The team at Fireproof also quickly learned that the game needed to be bigger, and each puzzle had to take place in a larger “physical” space. Despite being called The Room, many of the series’ original puzzles were focused around a single object, like a puzzle box. But that approach was a poor fit for VR.
“Small puzzles don’t work — we were used to cramming a whole bunch of puzzles onto a small box and then just zooming the camera in until they fill the screen you are playing on, this doesn’t work when your face is the camera, everything is a certain size and there is nothing we can do about it,” Hamilton said. “We had to scale things up a bit to make them feel good to manipulate. And that meant that we couldn’t fit loads of puzzles into individual objects, they had to be spread out a bit more.”
There are clues as well, although you need to wait for the timer to run out before accessing the next one — it’s important to at least try to solve each puzzle for yourself, after all — and those clues are designed not to just to keep people moving, but also to teach them the logic of the game.
“When people are stuck, when they don’t know what to do next, there are two possible reasons: they haven’t figured something out, or we haven’t communicated their objective clearly enough,” Hamilton said. “We try to make sure it’s the former, so that if they have to resort to a hint they don’t feel like we cheated them, by asking them to do something they would never have figured out on their own.”
Instead, the hope is that players will get a sense of what to look for, or at least what to look at, with each clue. And then they may spend more time working on possible solutions before turning to the game itself for advice.
The importance of slowing down, of allowing the player to be stuck, is also why Fireproof doesn’t like to watch people when the game is being play-tested.
“We try to get it in front of as many people as possible, but we tend to not observe them playing as people don’t play properly when they know they are being watched,” Hamilton told Polygon. “It makes them rush through the game rather than take their time and they get stuck more than they would if left to their own devices.”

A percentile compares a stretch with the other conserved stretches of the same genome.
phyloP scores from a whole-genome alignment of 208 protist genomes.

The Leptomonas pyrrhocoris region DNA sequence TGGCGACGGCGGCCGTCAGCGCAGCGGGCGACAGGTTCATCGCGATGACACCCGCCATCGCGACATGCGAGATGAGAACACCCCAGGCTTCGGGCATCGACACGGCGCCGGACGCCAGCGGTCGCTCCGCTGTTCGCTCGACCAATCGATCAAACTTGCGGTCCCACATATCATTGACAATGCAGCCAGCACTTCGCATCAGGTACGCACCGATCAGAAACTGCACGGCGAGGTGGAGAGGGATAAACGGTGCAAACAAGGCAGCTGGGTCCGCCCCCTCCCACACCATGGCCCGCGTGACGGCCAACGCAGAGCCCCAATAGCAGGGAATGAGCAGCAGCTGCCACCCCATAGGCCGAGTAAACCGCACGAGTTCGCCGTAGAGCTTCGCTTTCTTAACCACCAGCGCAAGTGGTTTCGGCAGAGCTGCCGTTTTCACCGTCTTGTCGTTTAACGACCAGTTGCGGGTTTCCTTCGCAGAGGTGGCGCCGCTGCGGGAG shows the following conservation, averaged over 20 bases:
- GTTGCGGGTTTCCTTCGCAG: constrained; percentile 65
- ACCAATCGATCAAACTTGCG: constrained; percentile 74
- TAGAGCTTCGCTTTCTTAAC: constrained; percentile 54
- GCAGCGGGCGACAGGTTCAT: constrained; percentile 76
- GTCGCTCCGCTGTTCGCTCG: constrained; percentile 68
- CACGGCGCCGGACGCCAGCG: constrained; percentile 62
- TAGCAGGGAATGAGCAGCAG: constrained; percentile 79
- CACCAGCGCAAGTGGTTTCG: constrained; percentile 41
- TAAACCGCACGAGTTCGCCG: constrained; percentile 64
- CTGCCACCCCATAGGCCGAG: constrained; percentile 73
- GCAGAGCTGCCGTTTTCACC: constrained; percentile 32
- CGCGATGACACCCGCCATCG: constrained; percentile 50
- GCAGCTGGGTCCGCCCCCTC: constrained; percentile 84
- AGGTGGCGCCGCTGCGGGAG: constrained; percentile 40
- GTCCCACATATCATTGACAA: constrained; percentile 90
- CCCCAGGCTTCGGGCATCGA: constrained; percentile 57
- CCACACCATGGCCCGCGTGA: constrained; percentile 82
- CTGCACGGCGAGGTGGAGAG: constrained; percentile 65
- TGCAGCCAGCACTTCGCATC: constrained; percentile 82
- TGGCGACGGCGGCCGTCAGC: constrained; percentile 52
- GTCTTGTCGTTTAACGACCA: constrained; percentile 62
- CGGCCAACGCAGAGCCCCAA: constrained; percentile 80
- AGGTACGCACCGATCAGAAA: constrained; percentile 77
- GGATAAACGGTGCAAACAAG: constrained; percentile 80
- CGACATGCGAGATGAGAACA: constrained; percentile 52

The answer is always right there, somewhere, even if you can’t see it at first. The rooms are bigger, you’re inside the puzzles instead of looking at them through a screen, and there are more places to find clues. But it’s all there if you’re willing to slow down, give yourself the time, and really think about what you have to do next.
Which is why I nearly slapped the Oculus Quest off my own head when I finally saw what I had originally missed. I’m not going to ruin it for you, but I was overthinking in the most ridiculous way possible a very basic “code” in the opening hour of the game, and everything clicked into place when I took another pass at the area that was stumping me. I had gotten so wrapped up in exploring the room and digging for ciphers that didn’t exist. It had always been right there, however. I just had to look with better eyes.
I learned a little bit about patience, and about how to be present in a virtual environment until I understood its own skewed sense of logic and pacing.
That has always been the magic of The Room, and I felt like I had finally gotten my ultimate wish for the series. I was no longer just playing a new Room game; I was inside one. And that’s exactly where I had always wanted to be. The only change I had to make was learning to slow down.
The Room VR: A Dark Matter will be released March 26 on PlayStation VR, Oculus Quest, Oculus Rift, Oculus Rift S, Valve Index, Vive Cosmos, HTC Vive, and Windows Mixed Reality headsets.